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i have a function where i want to calculate seconds between two dates these seconds should be calculated only in our companys opening hours. because it can take several days for the task to be completed i have created a while loop that should increment the days

here is my loop:

    WHILE TO_DATE(TRUNC(dateIterator),'YYYY-MM-DD') < TO_DATE(TRUNC(CallbackUpdatedDate),'YYYY-MM-DD') LOOP
 calculateIntervalFrom := null;
calculateIntervalTo := null;

SELECT THIS_DATE_OPENING,
 THIS_DATE_CLOSING,
 NEXT_DATE_OPENING
INTO thisDateOpening, thisDateClosing, nextDay
FROM KS_DRIFT.SYS_DATE_KS
WHERE THIS_DATE = dateIterator;

-- gets calculated from
calculateIntervalFrom := thisDateOpening;

-- Gets calculateTo
IF dateIterator = TO_DATE(TRUNC(CallbackUpdatedDate),'YYYY-MM-DD') THEN
calculateIntervalTo := CallbackUpdatedDate;
ELSE
calculateIntervalTo := thisDateClosing;
END IF;
fromSeconds := abs(extract(second from TO_TIMESTAMP(calculateIntervalFrom))) + extract(minute from TO_TIMESTAMP(calculateIntervalFrom)) * 60 + extract(hour from TO_TIMESTAMP(calculateIntervalFrom)) * 60 * 60;
toSeconds :=abs(extract(second from TO_TIMESTAMP(calculateIntervalTo))) + extract(minute from TO_TIMESTAMP(calculateIntervalTo)) * 60 + extract(hour from TO_TIMESTAMP(calculateIntervalTo)) * 60 * 60;
intervalDifference := fromSeconds - toSeconds;

solvedSeconds := solvedSeconds + intervalDifference;
dateIterator := nextDay;
dbms_output.put_line(nextDay);

A small explanation

So The idea is that as long as the value dateIterator (which is the date of which the row is created) is not the same as last time the row was updated (CallbackUpdatedDate) it will select today and the next daysopening hours from the table KS_DRIFT.SYS_DATE_KS

If the day today is the same as the CallbackUpdatedDate it will set the calculateIntervalTo equal to the CallbackUpdatedDate else it will set the value to thisDateClosing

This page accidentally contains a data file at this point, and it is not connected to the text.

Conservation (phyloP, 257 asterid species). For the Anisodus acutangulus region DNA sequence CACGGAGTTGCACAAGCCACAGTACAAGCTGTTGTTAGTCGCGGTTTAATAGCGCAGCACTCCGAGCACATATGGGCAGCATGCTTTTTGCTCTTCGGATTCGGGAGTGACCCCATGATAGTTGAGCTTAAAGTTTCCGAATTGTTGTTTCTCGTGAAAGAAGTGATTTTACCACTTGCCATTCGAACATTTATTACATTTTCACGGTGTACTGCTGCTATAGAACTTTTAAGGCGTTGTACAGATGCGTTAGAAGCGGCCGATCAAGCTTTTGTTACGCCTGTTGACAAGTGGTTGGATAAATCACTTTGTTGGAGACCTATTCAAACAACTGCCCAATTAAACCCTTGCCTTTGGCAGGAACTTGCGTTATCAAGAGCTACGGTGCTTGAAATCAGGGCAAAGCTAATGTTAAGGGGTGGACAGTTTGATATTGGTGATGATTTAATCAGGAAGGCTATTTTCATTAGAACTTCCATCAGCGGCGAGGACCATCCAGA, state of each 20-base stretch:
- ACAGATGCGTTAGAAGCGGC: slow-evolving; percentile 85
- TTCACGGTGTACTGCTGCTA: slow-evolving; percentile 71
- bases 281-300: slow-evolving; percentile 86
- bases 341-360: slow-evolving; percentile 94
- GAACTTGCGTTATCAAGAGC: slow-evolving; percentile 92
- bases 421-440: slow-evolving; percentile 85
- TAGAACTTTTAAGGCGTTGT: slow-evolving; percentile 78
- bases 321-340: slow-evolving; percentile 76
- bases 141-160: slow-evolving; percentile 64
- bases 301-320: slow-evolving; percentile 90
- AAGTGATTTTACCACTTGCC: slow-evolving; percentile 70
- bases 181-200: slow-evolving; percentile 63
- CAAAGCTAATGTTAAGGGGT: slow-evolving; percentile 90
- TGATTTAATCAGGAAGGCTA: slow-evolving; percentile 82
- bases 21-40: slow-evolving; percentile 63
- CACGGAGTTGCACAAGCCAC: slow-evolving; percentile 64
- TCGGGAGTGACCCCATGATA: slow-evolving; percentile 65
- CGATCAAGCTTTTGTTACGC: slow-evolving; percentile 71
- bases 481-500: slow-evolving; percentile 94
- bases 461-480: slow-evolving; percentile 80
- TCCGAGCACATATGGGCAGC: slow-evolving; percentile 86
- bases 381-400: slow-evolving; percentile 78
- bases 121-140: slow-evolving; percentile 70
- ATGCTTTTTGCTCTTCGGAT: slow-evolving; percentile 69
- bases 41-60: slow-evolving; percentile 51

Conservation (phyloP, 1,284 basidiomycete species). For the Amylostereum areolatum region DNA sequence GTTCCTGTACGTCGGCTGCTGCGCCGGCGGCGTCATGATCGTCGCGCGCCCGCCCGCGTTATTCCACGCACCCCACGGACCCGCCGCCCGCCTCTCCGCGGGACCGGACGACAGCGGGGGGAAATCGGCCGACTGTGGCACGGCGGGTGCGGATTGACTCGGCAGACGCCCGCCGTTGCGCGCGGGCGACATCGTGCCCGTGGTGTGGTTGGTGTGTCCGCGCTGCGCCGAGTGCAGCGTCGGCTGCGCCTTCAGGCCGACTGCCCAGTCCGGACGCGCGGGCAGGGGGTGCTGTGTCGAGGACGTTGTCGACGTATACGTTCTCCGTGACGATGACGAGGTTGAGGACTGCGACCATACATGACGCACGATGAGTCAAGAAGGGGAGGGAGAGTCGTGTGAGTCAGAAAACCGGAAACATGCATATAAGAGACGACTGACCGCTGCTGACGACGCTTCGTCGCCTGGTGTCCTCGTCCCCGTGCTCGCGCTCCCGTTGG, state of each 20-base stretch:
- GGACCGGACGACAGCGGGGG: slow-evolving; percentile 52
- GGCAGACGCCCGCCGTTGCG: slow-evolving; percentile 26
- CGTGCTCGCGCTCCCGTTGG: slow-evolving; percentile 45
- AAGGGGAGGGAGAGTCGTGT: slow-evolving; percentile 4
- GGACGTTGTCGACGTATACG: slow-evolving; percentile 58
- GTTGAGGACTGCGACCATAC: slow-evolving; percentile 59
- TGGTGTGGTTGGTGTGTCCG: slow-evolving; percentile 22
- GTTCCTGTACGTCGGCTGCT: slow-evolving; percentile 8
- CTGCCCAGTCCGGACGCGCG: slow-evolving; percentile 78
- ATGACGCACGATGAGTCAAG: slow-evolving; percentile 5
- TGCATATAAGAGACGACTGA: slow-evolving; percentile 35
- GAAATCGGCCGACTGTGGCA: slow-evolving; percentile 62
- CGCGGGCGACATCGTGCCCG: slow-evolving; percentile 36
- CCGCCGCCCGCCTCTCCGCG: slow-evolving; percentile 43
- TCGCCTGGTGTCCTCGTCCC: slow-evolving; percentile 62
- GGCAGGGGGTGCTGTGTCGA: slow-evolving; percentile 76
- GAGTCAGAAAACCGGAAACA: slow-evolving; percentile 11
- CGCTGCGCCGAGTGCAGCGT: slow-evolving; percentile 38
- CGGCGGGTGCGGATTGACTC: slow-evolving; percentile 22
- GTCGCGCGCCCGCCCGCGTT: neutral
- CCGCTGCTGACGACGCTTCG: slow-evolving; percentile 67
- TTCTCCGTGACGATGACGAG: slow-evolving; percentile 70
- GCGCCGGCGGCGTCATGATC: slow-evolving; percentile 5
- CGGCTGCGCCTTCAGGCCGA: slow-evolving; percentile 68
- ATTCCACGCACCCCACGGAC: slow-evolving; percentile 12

it will then calculate the seconds between the two dates and add them to the NUMBER solvedSeconds

After that i will set dateIterator to the next opening day: dateIterator := nextDay;

This works but only twice and then it simply ends the loop:

Here is the two dates it trys to compute:

Created: 2013-03-26 10:23:33

Last updated: 2013-04-03 09:25:10

dbms_output.put_line(nextDay); outputs these two values: 

2013-03-27 and 2013-03-27

By the looks of it, it would seem that the SELECT statement within the while loop does not work as intended but i simply cannot see why?

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2 Answers 2

up vote 2 down vote accepted

It looks strange how you treat the dates:

TO_DATE(TRUNC(dateIterator),'YYYY-MM-DD') 

So dateIterator is a date which you trunc, i.e. you remove the time part. This gives you a date with time set to 00:00:00. But then you use the to_date function on that date as if it were a string. This looks wrong to me.

Then in your select statement you have

WHERE THIS_DATE = dateIterator

and I wonder: Above you had to strip the time from dateIterator. Here you don't. Does your table have entries for the dateIterator incuding the time part?

I hope these findings already help solve the problem.

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Rather than using a WHILE loop, why not just use a single query? Something like:

select (end_date - start_date - 
        (select coalesce(sum(least(NEXT_DATE_OPENING,end_date) -
                             greatest(THIS_DATE_CLOSING,start_date)),0)
         from KS_DRIFT.SYS_DATE_KS
         where THIS_DATE_CLOSING < end_date and 
               NEXT_DATE_OPENING > start_date)) * 86400 available_time
from dual

SQLFiddle here.

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